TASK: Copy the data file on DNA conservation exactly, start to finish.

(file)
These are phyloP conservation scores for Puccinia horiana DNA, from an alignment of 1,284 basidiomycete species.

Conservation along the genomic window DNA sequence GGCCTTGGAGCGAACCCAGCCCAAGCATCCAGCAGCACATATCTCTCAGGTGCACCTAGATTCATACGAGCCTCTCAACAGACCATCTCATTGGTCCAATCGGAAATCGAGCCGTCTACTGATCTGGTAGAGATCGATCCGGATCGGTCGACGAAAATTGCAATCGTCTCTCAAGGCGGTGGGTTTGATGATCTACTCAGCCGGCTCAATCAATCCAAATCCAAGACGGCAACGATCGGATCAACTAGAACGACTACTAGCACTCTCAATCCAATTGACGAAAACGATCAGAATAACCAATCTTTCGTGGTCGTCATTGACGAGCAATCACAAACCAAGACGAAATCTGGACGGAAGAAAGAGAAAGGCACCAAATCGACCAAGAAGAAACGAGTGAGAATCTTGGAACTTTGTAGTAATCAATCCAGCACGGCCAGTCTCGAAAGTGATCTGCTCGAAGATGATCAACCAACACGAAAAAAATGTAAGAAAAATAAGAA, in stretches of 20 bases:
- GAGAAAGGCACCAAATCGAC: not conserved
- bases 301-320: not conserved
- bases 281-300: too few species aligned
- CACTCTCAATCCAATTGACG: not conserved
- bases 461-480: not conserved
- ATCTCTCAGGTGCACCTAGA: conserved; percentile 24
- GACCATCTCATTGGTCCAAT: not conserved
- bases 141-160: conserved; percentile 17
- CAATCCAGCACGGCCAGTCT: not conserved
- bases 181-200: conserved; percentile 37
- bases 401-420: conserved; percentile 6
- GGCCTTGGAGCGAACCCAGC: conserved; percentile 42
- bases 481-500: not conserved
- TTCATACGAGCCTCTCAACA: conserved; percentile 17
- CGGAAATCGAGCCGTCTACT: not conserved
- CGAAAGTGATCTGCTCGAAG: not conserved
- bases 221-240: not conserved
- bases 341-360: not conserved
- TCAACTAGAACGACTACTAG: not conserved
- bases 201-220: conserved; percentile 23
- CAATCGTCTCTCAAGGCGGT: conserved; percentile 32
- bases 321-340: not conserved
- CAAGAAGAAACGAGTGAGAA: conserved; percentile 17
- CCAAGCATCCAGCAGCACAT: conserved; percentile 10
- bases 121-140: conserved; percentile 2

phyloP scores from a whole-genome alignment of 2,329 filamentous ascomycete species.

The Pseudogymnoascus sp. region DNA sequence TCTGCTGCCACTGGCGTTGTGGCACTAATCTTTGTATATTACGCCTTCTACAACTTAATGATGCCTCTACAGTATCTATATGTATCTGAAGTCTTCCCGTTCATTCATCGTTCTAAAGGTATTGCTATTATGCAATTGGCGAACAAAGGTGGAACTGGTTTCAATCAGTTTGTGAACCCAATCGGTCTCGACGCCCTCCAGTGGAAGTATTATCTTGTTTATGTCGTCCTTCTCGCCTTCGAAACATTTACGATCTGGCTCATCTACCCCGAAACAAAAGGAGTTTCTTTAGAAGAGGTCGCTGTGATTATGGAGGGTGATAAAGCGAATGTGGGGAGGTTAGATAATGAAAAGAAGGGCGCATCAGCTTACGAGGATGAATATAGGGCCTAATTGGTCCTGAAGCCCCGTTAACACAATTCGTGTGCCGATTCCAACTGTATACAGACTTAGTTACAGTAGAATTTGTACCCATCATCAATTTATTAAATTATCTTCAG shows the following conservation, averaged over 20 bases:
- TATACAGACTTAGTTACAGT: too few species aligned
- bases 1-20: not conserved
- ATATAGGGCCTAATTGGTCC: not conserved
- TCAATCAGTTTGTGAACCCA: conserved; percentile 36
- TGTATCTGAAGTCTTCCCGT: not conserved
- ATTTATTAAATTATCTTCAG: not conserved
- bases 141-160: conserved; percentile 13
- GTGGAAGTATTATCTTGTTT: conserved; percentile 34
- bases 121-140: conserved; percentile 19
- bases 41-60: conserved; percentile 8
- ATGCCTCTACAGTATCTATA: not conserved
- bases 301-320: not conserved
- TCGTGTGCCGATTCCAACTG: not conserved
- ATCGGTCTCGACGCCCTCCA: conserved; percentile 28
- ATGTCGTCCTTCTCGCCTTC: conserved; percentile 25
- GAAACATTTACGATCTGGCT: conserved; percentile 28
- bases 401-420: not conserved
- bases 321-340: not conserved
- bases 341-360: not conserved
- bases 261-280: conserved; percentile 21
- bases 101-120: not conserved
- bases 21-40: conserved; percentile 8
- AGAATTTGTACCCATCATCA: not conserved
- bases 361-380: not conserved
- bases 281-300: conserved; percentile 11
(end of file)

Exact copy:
These are phyloP conservation scores for Puccinia horiana DNA, from an alignment of 1,284 basidiomycete species.

Conservation along the genomic window DNA sequence GGCCTTGGAGCGAACCCAGCCCAAGCATCCAGCAGCACATATCTCTCAGGTGCACCTAGATTCATACGAGCCTCTCAACAGACCATCTCATTGGTCCAATCGGAAATCGAGCCGTCTACTGATCTGGTAGAGATCGATCCGGATCGGTCGACGAAAATTGCAATCGTCTCTCAAGGCGGTGGGTTTGATGATCTACTCAGCCGGCTCAATCAATCCAAATCCAAGACGGCAACGATCGGATCAACTAGAACGACTACTAGCACTCTCAATCCAATTGACGAAAACGATCAGAATAACCAATCTTTCGTGGTCGTCATTGACGAGCAATCACAAACCAAGACGAAATCTGGACGGAAGAAAGAGAAAGGCACCAAATCGACCAAGAAGAAACGAGTGAGAATCTTGGAACTTTGTAGTAATCAATCCAGCACGGCCAGTCTCGAAAGTGATCTGCTCGAAGATGATCAACCAACACGAAAAAAATGTAAGAAAAATAAGAA, in stretches of 20 bases:
- GAGAAAGGCACCAAATCGAC: not conserved
- bases 301-320: not conserved
- bases 281-300: too few species aligned
- CACTCTCAATCCAATTGACG: not conserved
- bases 461-480: not conserved
- ATCTCTCAGGTGCACCTAGA: conserved; percentile 24
- GACCATCTCATTGGTCCAAT: not conserved
- bases 141-160: conserved; percentile 17
- CAATCCAGCACGGCCAGTCT: not conserved
- bases 181-200: conserved; percentile 37
- bases 401-420: conserved; percentile 6
- GGCCTTGGAGCGAACCCAGC: conserved; percentile 42
- bases 481-500: not conserved
- TTCATACGAGCCTCTCAACA: conserved; percentile 17
- CGGAAATCGAGCCGTCTACT: not conserved
- CGAAAGTGATCTGCTCGAAG: not conserved
- bases 221-240: not conserved
- bases 341-360: not conserved
- TCAACTAGAACGACTACTAG: not conserved
- bases 201-220: conserved; percentile 23
- CAATCGTCTCTCAAGGCGGT: conserved; percentile 32
- bases 321-340: not conserved
- CAAGAAGAAACGAGTGAGAA: conserved; percentile 17
- CCAAGCATCCAGCAGCACAT: conserved; percentile 10
- bases 121-140: conserved; percentile 2

phyloP scores from a whole-genome alignment of 2,329 filamentous ascomycete species.

The Pseudogymnoascus sp. region DNA sequence TCTGCTGCCACTGGCGTTGTGGCACTAATCTTTGTATATTACGCCTTCTACAACTTAATGATGCCTCTACAGTATCTATATGTATCTGAAGTCTTCCCGTTCATTCATCGTTCTAAAGGTATTGCTATTATGCAATTGGCGAACAAAGGTGGAACTGGTTTCAATCAGTTTGTGAACCCAATCGGTCTCGACGCCCTCCAGTGGAAGTATTATCTTGTTTATGTCGTCCTTCTCGCCTTCGAAACATTTACGATCTGGCTCATCTACCCCGAAACAAAAGGAGTTTCTTTAGAAGAGGTCGCTGTGATTATGGAGGGTGATAAAGCGAATGTGGGGAGGTTAGATAATGAAAAGAAGGGCGCATCAGCTTACGAGGATGAATATAGGGCCTAATTGGTCCTGAAGCCCCGTTAACACAATTCGTGTGCCGATTCCAACTGTATACAGACTTAGTTACAGTAGAATTTGTACCCATCATCAATTTATTAAATTATCTTCAG shows the following conservation, averaged over 20 bases:
- TATACAGACTTAGTTACAGT: too few species aligned
- bases 1-20: not conserved
- ATATAGGGCCTAATTGGTCC: not conserved
- TCAATCAGTTTGTGAACCCA: conserved; percentile 36
- TGTATCTGAAGTCTTCCCGT: not conserved
- ATTTATTAAATTATCTTCAG: not conserved
- bases 141-160: conserved; percentile 13
- GTGGAAGTATTATCTTGTTT: conserved; percentile 34
- bases 121-140: conserved; percentile 19
- bases 41-60: conserved; percentile 8
- ATGCCTCTACAGTATCTATA: not conserved
- bases 301-320: not conserved
- TCGTGTGCCGATTCCAACTG: not conserved
- ATCGGTCTCGACGCCCTCCA: conserved; percentile 28
- ATGTCGTCCTTCTCGCCTTC: conserved; percentile 25
- GAAACATTTACGATCTGGCT: conserved; percentile 28
- bases 401-420: not conserved
- bases 321-340: not conserved
- bases 341-360: not conserved
- bases 261-280: conserved; percentile 21
- bases 101-120: not conserved
- bases 21-40: conserved; percentile 8
- AGAATTTGTACCCATCATCA: not conserved
- bases 361-380: not conserved
- bases 281-300: conserved; percentile 11